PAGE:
I can see both sides. I can see being added last minute if you befriended someone last minute. I can say I got invited to a sorority sister's wedding the day of and I am going to assume because she had an opening. I happily went but yeah in the back of my mind I did think why am I good enough to come now. I mean each person is different. I will say there are times when B listing is okay as long as the people do not know they are B listed but I could see people being bothered by it because they did not make the original cut. I mean I kind of b listed for my bridal shower and I did admit that to one friend and it was covid related. I could see her being bothered but I also explained it was due to guest limiting and I told her I would have had her and more people if not for the time being but if I had to be honest she and I became close recently so she would not be in my top of the B list. This is a tricky one and it comes down to how each person would feel.
I'm from the South and with my family and friends, it is still highly frowned upon. Now that does not mean if someone else does it outside of our large social circle that we'd think them a monster. Ha! Ha! In our group, though, it's still considered rude. Everyone that has had a covid wedding has either eloped or had immediate family only. Many of them are having a 'wedding' for their 1st anniversary or whenever they feel comfortable. Thats why we are eloping and having the huge réception at a later date. I don't want to deal with hurt feelings and our elopement will be live streamed to all who wish to watch it.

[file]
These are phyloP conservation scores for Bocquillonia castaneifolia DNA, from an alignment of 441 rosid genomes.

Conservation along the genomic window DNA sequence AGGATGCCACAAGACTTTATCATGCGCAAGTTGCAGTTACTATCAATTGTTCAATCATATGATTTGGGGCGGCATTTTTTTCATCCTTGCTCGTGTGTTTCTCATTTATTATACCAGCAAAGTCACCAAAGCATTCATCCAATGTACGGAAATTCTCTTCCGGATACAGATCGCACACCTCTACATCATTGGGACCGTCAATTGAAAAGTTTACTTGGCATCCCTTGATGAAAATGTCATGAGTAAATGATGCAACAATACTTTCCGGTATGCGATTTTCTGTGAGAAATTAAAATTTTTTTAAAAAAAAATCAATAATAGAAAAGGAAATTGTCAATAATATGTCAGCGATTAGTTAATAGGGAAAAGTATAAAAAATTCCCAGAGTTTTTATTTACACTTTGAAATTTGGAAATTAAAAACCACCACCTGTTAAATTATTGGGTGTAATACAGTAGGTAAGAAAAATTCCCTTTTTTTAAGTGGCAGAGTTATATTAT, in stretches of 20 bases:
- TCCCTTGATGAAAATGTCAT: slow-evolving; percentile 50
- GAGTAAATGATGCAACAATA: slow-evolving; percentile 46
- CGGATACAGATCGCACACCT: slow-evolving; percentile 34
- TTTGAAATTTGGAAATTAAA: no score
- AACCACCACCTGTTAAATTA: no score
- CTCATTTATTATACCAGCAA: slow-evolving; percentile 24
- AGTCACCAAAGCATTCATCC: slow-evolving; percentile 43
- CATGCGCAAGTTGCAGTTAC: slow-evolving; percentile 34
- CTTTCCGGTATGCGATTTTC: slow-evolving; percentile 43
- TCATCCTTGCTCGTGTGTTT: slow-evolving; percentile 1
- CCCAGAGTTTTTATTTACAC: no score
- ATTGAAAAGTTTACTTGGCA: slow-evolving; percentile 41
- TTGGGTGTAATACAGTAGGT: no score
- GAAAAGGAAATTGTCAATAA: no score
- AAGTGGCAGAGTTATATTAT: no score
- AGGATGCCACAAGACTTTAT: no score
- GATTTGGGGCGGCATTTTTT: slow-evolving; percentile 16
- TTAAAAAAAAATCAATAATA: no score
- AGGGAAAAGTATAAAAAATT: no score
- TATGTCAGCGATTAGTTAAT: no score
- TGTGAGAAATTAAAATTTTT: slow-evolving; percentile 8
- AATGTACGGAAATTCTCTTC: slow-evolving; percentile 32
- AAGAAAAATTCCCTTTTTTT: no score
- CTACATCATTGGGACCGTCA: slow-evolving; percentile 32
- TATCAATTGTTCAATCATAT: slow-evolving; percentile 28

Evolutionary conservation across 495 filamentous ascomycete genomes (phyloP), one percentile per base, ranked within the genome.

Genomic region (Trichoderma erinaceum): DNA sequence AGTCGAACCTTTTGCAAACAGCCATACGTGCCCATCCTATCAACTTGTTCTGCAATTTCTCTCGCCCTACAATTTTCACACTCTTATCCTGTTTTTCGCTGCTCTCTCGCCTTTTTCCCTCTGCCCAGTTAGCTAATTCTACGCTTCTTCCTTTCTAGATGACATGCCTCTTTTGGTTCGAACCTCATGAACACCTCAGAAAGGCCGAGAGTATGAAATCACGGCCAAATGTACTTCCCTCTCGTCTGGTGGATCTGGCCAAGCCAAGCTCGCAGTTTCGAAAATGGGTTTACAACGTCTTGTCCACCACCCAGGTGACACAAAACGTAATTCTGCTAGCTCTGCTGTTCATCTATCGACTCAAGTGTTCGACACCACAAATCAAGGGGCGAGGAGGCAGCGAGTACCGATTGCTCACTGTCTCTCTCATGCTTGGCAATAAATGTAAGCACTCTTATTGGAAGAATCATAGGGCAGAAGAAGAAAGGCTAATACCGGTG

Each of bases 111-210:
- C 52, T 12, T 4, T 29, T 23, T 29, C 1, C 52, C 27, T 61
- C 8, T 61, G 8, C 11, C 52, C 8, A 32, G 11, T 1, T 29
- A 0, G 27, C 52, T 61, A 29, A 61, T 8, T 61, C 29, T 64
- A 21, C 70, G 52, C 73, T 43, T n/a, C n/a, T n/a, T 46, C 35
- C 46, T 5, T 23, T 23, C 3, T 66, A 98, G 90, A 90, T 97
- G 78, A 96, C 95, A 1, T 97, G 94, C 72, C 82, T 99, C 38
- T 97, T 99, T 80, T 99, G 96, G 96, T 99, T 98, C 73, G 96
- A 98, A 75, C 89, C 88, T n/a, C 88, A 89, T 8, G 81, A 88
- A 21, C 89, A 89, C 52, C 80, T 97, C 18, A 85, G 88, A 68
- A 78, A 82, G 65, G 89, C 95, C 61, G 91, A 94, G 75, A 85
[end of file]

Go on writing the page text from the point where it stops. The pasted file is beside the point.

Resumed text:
I think everyone will have a different view on this subject. I honestly don't think in this day and time anyone is wrong. We are living in a vastly different world than previously.
B-listing is not a hill I'd die on either way, but I do find it a bit tacky.
Outside of COVID, I feel like B-listing is a sign that the couple could've made better decisions during the planning process, or had priorities that superseded the guests. There are always exceptions, but I think this holds true in a lot of cases.
Set your budget and rough guest list early, then plan accordingly.
If you choose a venue with a small guest maximum, but have no budget restrictions, then you put yourself in a position to make some tough calls.
If you have a strict budget but a lot of room for guests, it's a moot point because you can still only spend a certain number per guest and probably shouldn't invite to your absolute budget max.
If you have budget restrictions and also a small venue, you're in the same boat as above and had to have known you wouldn't be able to invite everyone you wanted to.
I also agree with the previous post about leaving b-list guests with little time to prepare for the wedding -- but I'm also a fan of save the dates and giving guests as much of a heads up as possible; being invited to a wedding should not be a surprise that late in the game.
All that being said, we got married in October with a much, much smaller list than our original plan due to COVID. Our venue capacity got cut in half, and we decided to only invite a third of that with very specific parameters to keep things fair and as safe as possible. Fortunately, the guests we could no longer invite were very understanding and supportive.